The rule holds for video games, whose uncanny geometry and fragile textures only seem real in passing, while you’re sprinting through the forest or surrounded by a swarm of zombies with barbed wire and shattered glass stuck into their bodies. But The Evil Within is soaked in gore and blood from the start, an inversion of the traditional structure, in which horror is withheld until the last possible moment. This produces a different kind of distress: you begin to feel as if there might be some ever more horrific physical violation yet to come—something worse than evisceration, puncture wounds, or being burned alive—though you’re left to wonder what that could be.
Similarly, in the game’s equivalent of a safe space—a wing of a mental hospital occupied by a lone nurse, reached by staring into any cracked glass surface throughout the game—there’s a massive wall hanging, purportedly a map of Krimson City. The map is dark at the start. You’ll find small squares to fill it in throughout the game, hoping to discover connections between all the hallucinatory jumps—hoping, in other words, for continuity. But the map pieces are deviously hidden, and its unlikely most players will ever complete it. Even if you do, the prize is a perfect anticlimax: the completed map of Krimson City looks simply like a giant brain.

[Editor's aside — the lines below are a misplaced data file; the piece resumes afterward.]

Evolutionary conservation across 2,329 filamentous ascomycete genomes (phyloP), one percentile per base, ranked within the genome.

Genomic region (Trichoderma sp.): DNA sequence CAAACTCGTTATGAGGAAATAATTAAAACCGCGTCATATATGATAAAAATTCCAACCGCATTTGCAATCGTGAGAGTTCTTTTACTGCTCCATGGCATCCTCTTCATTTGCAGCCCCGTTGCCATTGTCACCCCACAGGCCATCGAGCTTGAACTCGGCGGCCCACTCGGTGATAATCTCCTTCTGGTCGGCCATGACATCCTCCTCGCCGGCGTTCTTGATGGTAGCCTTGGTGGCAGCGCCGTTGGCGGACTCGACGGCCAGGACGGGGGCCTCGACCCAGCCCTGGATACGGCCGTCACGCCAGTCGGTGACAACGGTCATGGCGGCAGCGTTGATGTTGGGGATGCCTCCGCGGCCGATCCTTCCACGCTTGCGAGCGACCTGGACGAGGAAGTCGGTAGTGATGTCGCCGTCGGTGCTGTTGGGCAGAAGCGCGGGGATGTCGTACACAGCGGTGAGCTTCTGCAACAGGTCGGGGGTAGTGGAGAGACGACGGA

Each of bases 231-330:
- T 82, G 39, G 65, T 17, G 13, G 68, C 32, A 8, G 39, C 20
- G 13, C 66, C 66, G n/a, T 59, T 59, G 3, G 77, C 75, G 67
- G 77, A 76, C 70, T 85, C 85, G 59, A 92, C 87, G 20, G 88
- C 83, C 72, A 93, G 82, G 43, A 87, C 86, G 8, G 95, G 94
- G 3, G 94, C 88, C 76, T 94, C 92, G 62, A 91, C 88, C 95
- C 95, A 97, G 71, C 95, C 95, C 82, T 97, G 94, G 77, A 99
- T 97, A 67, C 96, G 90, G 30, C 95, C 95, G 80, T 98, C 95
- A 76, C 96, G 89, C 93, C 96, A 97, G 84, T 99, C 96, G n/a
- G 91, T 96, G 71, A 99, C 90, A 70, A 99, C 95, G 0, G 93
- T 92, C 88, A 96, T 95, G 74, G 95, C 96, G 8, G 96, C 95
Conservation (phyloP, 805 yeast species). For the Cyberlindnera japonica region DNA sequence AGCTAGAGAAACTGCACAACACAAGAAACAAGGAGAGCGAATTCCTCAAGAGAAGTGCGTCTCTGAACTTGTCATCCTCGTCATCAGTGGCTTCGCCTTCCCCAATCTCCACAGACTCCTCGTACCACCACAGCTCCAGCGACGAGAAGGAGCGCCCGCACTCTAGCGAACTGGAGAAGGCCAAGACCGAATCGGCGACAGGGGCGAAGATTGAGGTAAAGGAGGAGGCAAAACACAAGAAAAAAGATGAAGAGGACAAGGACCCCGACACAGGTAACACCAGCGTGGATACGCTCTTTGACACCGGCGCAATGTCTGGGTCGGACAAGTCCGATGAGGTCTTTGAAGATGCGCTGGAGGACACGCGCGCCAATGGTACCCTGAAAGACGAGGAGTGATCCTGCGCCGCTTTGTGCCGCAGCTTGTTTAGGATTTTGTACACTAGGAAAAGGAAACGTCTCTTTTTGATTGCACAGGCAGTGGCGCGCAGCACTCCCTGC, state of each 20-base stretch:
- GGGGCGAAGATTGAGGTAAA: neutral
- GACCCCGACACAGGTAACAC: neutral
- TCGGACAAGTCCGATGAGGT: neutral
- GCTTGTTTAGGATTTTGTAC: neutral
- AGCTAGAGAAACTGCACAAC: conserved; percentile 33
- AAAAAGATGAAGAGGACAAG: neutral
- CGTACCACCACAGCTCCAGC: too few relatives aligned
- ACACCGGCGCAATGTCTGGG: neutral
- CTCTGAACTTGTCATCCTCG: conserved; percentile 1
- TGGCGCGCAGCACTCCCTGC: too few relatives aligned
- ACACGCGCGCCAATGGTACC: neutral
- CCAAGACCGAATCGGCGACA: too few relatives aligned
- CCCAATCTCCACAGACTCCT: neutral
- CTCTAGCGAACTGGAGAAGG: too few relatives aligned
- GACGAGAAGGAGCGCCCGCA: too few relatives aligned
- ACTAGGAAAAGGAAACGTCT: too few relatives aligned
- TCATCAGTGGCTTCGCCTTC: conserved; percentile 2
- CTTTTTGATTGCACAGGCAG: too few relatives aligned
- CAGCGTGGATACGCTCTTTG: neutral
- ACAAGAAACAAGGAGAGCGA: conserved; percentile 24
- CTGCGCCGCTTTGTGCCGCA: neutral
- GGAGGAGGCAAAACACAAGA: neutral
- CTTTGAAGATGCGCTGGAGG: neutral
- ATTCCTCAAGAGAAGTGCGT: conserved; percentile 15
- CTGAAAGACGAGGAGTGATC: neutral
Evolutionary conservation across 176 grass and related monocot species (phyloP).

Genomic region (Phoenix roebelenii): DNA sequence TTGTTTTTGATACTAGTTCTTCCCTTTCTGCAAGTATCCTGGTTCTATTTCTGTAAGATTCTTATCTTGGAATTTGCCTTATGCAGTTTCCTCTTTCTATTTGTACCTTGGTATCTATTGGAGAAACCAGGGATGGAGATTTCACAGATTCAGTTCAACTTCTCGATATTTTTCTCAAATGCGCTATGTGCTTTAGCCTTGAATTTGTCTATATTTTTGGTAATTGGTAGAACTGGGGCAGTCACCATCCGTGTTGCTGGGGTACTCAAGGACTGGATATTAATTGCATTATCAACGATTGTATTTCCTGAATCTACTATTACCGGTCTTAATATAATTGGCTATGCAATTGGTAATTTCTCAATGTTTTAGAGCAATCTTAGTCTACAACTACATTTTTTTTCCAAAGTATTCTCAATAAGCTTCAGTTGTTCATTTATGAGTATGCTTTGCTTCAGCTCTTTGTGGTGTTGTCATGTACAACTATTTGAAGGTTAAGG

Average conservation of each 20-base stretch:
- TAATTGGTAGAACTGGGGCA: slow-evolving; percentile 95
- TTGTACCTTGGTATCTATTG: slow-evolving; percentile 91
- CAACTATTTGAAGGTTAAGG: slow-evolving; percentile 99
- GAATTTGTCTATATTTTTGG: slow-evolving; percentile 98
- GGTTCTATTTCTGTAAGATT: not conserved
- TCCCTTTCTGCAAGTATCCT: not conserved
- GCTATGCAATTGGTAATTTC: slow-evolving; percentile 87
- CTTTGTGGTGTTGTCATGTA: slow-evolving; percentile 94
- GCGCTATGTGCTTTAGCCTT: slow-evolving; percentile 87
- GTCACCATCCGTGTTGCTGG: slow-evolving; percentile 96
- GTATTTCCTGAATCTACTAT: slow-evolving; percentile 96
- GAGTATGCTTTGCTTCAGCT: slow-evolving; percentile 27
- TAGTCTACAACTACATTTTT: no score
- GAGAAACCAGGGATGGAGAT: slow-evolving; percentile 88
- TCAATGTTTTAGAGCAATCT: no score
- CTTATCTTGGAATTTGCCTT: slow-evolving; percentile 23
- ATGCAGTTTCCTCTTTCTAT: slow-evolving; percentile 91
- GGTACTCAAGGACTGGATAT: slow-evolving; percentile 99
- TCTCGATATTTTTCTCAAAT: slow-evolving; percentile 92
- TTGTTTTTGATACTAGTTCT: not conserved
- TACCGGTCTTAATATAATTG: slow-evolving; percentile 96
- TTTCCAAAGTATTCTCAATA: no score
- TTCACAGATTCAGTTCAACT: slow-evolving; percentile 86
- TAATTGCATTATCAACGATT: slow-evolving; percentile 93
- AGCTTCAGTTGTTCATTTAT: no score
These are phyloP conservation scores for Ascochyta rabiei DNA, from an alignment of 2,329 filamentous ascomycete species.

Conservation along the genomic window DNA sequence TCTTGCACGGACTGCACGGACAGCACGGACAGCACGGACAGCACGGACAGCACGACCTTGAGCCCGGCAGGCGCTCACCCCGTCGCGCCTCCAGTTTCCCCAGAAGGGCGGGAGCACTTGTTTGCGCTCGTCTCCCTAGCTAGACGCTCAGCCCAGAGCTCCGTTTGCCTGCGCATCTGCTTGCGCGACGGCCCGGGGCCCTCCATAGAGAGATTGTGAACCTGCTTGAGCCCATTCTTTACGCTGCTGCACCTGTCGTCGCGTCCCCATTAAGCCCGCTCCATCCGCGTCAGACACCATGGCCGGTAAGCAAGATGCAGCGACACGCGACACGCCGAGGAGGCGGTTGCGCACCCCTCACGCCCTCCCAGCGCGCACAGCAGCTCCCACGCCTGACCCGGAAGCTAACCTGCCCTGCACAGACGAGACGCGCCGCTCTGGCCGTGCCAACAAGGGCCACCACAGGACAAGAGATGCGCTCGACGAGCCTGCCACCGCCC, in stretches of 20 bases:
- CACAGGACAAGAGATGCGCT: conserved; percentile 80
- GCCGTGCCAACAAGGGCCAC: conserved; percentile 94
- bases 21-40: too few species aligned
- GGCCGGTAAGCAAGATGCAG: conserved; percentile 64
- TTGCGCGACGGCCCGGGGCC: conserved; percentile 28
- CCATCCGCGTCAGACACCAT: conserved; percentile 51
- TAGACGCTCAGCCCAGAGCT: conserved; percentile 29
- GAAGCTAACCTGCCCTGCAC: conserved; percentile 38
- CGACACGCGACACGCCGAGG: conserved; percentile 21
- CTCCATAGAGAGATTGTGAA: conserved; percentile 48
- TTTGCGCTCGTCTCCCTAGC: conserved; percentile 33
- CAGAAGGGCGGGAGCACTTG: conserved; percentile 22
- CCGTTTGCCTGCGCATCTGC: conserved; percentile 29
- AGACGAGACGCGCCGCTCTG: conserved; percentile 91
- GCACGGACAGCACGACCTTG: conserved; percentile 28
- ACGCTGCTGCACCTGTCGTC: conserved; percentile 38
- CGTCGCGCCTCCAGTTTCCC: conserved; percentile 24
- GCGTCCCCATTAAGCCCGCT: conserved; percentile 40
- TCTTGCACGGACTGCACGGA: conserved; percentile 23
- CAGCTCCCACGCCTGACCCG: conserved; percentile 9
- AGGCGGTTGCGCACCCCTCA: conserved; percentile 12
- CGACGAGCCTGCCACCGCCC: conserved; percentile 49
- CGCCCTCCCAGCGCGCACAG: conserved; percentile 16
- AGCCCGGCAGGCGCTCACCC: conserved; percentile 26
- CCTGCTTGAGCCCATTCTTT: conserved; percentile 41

All this helplessness, all this straining against the unknown, amounts to a violation of trust. As the game’s narrative questions build up—Is Castellano really the killer? Is he trapped inside someone else’s hallucination? Is Krimson City a real place?—you receive only nonanswers, fragments of plausibility amid a storm of impossible nonsense. Even as the game reaches the height of its absurdity, a bizarre optimism persists, as if somehow all this could still be explained.
Our bewilderment, Mikami’s game suggests, is the inroad to our most corruptible places. We want to be taught by something that cannot really speak or even think. We put our faith in it, though it’s given us no reason to. It’s not unlike the stubborn hope that transfixes us to our computers, trusting them in spite of their inability to reciprocate, enduring the cryptic error codes and spinning pinwheels that obscure the way forward.
Michael Thomsen is a writer in New York and the author of Levitate the Primate: Handjobs, Internet Dating and Other Issues for Men. His work has appeared in The New Yorker, The Atlantic, Bookforum, The New Inquiry, and Guernica.